I have lived my life trying to be the normal I observed around me. Before I was diagnosed as Bipolar, I believed I was a failure. When I was diagnosed, I was relieved to know the cause because I could fix it and be normal. After I tried hard to fix it and discovered that I could not, I believed I was a failure. Now, after all these years, I realize I have to learn to live with the reality of being Bipolar and suffering from PTSD. I have committed myself to be an active participant in medication and behavior modification treatment. If you are unaware, neither one of these treatments are easy. There is no one pill that makes any mental illness go away. Behavior modification is more than establishing and following a regular daily routine. I had to learn my reality is not everyone’s reality, so I have to make allowances for other’s behavior. An example of this is: how I feel that if I am late for anything, others will believe me to be uncaring and disrespectful; therefore, I used to think if others were late for a meeting with me, then they must not care about or respect me. This extreme black and white thinking of mine caused me a lot of pain and was unfair to the other person who did not intend to hurt me.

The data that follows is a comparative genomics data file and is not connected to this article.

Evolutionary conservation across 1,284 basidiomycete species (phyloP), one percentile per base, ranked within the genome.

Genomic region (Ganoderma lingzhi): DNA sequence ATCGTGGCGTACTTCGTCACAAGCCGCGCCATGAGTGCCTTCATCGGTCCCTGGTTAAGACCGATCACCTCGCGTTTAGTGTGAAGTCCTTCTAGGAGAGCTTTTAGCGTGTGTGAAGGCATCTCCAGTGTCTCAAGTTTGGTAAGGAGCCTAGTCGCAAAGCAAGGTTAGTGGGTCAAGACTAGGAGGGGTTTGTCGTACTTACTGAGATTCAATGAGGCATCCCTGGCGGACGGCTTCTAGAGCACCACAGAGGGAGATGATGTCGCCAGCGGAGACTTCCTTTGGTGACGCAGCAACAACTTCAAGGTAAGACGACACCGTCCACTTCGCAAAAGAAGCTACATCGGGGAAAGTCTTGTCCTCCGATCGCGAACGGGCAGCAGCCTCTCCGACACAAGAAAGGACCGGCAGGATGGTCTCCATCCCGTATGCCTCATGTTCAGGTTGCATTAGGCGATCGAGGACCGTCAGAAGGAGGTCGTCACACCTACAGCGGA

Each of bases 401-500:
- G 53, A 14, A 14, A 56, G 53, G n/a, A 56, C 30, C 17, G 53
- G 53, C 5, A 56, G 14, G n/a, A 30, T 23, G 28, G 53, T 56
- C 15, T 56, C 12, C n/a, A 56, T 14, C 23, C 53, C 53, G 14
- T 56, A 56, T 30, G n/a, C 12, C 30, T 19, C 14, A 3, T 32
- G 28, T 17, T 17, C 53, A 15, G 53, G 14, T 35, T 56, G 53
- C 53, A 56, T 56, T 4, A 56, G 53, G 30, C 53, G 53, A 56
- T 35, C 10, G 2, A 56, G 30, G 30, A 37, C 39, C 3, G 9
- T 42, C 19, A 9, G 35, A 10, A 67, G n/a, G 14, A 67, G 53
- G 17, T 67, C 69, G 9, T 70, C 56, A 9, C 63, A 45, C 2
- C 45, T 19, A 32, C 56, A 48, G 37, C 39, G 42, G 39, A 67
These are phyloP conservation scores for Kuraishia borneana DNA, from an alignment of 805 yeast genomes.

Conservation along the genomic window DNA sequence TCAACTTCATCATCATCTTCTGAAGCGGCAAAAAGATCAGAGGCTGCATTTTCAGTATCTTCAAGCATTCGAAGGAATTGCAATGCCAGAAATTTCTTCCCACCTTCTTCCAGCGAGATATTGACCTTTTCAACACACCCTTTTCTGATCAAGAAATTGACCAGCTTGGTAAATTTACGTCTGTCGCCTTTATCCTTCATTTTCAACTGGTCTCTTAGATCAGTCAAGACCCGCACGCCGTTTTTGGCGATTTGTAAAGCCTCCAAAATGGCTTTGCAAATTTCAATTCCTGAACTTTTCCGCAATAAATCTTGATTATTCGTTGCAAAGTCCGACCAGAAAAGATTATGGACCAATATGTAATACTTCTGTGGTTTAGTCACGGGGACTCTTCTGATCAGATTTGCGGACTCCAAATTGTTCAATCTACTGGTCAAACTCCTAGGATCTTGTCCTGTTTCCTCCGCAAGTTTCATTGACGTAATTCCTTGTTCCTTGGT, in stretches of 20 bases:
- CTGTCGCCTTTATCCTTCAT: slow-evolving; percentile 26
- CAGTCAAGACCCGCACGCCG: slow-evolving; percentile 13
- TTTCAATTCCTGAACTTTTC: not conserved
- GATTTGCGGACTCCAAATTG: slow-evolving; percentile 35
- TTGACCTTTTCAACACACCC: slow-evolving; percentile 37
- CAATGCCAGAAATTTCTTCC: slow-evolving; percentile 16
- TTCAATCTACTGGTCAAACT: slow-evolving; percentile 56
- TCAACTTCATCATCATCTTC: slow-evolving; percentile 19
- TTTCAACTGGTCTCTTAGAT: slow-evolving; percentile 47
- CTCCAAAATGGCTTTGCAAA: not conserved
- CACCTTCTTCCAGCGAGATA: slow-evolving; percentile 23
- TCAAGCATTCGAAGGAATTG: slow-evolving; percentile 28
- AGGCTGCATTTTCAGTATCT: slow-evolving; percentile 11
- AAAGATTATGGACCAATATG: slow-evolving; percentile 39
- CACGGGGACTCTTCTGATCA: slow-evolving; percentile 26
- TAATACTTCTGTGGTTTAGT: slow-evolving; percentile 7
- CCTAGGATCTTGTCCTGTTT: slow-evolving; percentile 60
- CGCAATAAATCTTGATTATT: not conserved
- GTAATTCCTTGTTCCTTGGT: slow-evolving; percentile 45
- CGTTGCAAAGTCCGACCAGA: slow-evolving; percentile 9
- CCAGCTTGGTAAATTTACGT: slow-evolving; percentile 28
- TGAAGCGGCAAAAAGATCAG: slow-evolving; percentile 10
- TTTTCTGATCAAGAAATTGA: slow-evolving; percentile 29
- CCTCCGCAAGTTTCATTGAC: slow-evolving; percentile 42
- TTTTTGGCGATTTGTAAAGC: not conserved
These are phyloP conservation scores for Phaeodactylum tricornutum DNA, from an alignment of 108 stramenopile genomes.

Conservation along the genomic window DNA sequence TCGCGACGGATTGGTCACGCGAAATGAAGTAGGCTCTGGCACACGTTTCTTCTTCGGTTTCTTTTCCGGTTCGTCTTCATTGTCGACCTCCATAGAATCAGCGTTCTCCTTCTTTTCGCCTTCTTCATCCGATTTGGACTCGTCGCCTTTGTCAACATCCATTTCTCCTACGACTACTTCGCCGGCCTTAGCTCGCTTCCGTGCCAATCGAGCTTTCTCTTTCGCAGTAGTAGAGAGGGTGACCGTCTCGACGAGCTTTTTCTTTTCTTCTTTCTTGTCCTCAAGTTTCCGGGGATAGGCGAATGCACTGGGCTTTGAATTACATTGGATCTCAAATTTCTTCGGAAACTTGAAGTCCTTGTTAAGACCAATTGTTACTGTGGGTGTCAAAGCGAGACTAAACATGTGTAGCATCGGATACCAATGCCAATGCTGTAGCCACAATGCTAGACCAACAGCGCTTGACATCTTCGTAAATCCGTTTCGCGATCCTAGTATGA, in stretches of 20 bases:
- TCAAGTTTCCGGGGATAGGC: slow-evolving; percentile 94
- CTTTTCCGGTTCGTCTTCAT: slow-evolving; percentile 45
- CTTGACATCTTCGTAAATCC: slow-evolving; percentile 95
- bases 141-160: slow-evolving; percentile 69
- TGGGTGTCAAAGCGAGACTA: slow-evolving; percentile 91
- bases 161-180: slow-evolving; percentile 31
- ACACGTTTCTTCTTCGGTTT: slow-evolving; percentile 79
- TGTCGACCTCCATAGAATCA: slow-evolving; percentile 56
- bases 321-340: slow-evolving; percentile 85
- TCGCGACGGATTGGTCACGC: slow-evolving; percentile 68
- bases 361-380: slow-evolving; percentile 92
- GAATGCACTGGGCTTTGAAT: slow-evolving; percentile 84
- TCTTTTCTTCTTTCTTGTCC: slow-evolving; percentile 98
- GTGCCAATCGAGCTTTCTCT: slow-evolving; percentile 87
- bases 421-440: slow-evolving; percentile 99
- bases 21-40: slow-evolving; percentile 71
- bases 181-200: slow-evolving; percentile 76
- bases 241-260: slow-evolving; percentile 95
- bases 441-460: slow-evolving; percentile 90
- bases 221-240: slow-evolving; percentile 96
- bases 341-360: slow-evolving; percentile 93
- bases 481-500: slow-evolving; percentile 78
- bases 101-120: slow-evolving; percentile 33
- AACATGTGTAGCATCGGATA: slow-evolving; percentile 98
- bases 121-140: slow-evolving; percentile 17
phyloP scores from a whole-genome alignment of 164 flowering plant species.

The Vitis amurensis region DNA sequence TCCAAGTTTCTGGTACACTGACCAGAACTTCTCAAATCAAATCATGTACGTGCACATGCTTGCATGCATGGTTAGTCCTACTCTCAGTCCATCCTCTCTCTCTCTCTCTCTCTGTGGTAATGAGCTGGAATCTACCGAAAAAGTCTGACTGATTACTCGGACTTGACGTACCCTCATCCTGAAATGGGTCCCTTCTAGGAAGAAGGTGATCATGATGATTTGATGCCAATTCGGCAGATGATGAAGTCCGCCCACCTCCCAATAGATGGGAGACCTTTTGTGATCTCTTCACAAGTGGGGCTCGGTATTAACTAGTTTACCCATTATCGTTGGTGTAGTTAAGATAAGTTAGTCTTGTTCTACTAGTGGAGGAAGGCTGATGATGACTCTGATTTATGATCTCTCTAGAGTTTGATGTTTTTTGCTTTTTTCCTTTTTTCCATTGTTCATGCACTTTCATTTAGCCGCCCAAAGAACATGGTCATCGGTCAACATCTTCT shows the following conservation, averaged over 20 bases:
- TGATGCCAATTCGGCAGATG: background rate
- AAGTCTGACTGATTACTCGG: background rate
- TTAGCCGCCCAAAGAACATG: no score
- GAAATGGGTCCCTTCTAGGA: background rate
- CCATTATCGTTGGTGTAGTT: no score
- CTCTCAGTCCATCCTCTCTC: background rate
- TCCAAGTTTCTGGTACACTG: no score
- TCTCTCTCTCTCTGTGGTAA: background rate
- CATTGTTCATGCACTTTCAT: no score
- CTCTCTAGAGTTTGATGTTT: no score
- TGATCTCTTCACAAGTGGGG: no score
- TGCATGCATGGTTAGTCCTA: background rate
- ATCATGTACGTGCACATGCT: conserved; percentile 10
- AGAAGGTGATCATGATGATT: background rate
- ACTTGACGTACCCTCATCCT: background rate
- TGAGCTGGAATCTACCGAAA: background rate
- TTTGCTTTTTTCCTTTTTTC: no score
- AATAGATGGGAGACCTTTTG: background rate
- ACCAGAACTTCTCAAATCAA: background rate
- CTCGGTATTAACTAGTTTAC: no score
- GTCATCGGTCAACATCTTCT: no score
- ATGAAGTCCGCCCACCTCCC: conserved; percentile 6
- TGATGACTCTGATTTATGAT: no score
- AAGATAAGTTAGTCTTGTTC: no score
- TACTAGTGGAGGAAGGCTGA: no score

I have never claimed to be sane. I have never denied the validity of my Bipolar and PTSD diagnoses. Granted, I don’t take pride in having these mental illnesses as part of my medical record. But, truth be told, I do take pride in how well I function in life while coping with them daily. Essentially, what I had to learn to do is constantly analyze every emotion and thought I have to determine if what I’m feeling and thinking is rational so that I can act accordingly. Do I fail at times? Sure. But I’m still better off than I was before learned how to cope. Therefore, I forgive myself for those few times I don’t succeed.